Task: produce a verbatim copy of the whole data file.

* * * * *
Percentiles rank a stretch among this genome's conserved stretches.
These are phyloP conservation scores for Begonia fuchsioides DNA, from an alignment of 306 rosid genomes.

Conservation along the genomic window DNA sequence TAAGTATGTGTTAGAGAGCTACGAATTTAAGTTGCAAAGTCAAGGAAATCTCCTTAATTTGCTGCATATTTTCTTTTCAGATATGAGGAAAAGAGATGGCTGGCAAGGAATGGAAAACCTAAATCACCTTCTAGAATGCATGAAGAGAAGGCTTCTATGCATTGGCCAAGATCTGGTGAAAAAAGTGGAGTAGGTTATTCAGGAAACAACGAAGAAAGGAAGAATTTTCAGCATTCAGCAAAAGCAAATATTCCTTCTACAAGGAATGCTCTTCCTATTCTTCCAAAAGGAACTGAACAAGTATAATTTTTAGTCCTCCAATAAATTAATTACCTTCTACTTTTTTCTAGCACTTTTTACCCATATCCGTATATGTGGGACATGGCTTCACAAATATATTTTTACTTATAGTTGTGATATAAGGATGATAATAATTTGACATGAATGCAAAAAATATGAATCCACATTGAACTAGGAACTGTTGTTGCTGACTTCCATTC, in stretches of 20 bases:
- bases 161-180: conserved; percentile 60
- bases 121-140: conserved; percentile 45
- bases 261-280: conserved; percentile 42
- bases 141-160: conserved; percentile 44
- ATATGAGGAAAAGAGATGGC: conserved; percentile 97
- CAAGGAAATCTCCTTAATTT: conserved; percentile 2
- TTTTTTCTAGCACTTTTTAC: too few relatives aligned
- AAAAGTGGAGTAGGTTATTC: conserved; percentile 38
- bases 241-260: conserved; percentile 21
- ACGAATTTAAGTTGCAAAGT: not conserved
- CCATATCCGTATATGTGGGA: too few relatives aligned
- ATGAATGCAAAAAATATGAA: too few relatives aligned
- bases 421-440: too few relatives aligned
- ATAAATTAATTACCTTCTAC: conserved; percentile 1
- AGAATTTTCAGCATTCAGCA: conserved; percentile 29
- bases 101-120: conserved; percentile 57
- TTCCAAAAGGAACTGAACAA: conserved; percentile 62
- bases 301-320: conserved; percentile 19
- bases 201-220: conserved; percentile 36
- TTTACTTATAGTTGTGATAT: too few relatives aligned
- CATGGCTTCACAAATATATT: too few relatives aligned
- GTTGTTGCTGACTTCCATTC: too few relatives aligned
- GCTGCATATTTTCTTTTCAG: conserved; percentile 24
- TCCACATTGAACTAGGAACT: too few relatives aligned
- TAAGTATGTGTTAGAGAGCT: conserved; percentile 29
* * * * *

Percentiles rank a stretch among this genome's conserved stretches.
These are phyloP conservation scores for Begonia fuchsioides DNA, from an alignment of 306 rosid genomes.

Conservation along the genomic window DNA sequence TAAGTATGTGTTAGAGAGCTACGAATTTAAGTTGCAAAGTCAAGGAAATCTCCTTAATTTGCTGCATATTTTCTTTTCAGATATGAGGAAAAGAGATGGCTGGCAAGGAATGGAAAACCTAAATCACCTTCTAGAATGCATGAAGAGAAGGCTTCTATGCATTGGCCAAGATCTGGTGAAAAAAGTGGAGTAGGTTATTCAGGAAACAACGAAGAAAGGAAGAATTTTCAGCATTCAGCAAAAGCAAATATTCCTTCTACAAGGAATGCTCTTCCTATTCTTCCAAAAGGAACTGAACAAGTATAATTTTTAGTCCTCCAATAAATTAATTACCTTCTACTTTTTTCTAGCACTTTTTACCCATATCCGTATATGTGGGACATGGCTTCACAAATATATTTTTACTTATAGTTGTGATATAAGGATGATAATAATTTGACATGAATGCAAAAAATATGAATCCACATTGAACTAGGAACTGTTGTTGCTGACTTCCATTC, in stretches of 20 bases:
- bases 161-180: conserved; percentile 60
- bases 121-140: conserved; percentile 45
- bases 261-280: conserved; percentile 42
- bases 141-160: conserved; percentile 44
- ATATGAGGAAAAGAGATGGC: conserved; percentile 97
- CAAGGAAATCTCCTTAATTT: conserved; percentile 2
- TTTTTTCTAGCACTTTTTAC: too few relatives aligned
- AAAAGTGGAGTAGGTTATTC: conserved; percentile 38
- bases 241-260: conserved; percentile 21
- ACGAATTTAAGTTGCAAAGT: not conserved
- CCATATCCGTATATGTGGGA: too few relatives aligned
- ATGAATGCAAAAAATATGAA: too few relatives aligned
- bases 421-440: too few relatives aligned
- ATAAATTAATTACCTTCTAC: conserved; percentile 1
- AGAATTTTCAGCATTCAGCA: conserved; percentile 29
- bases 101-120: conserved; percentile 57
- TTCCAAAAGGAACTGAACAA: conserved; percentile 62
- bases 301-320: conserved; percentile 19
- bases 201-220: conserved; percentile 36
- TTTACTTATAGTTGTGATAT: too few relatives aligned
- CATGGCTTCACAAATATATT: too few relatives aligned
- GTTGTTGCTGACTTCCATTC: too few relatives aligned
- GCTGCATATTTTCTTTTCAG: conserved; percentile 24
- TCCACATTGAACTAGGAACT: too few relatives aligned
- TAAGTATGTGTTAGAGAGCT: conserved; percentile 29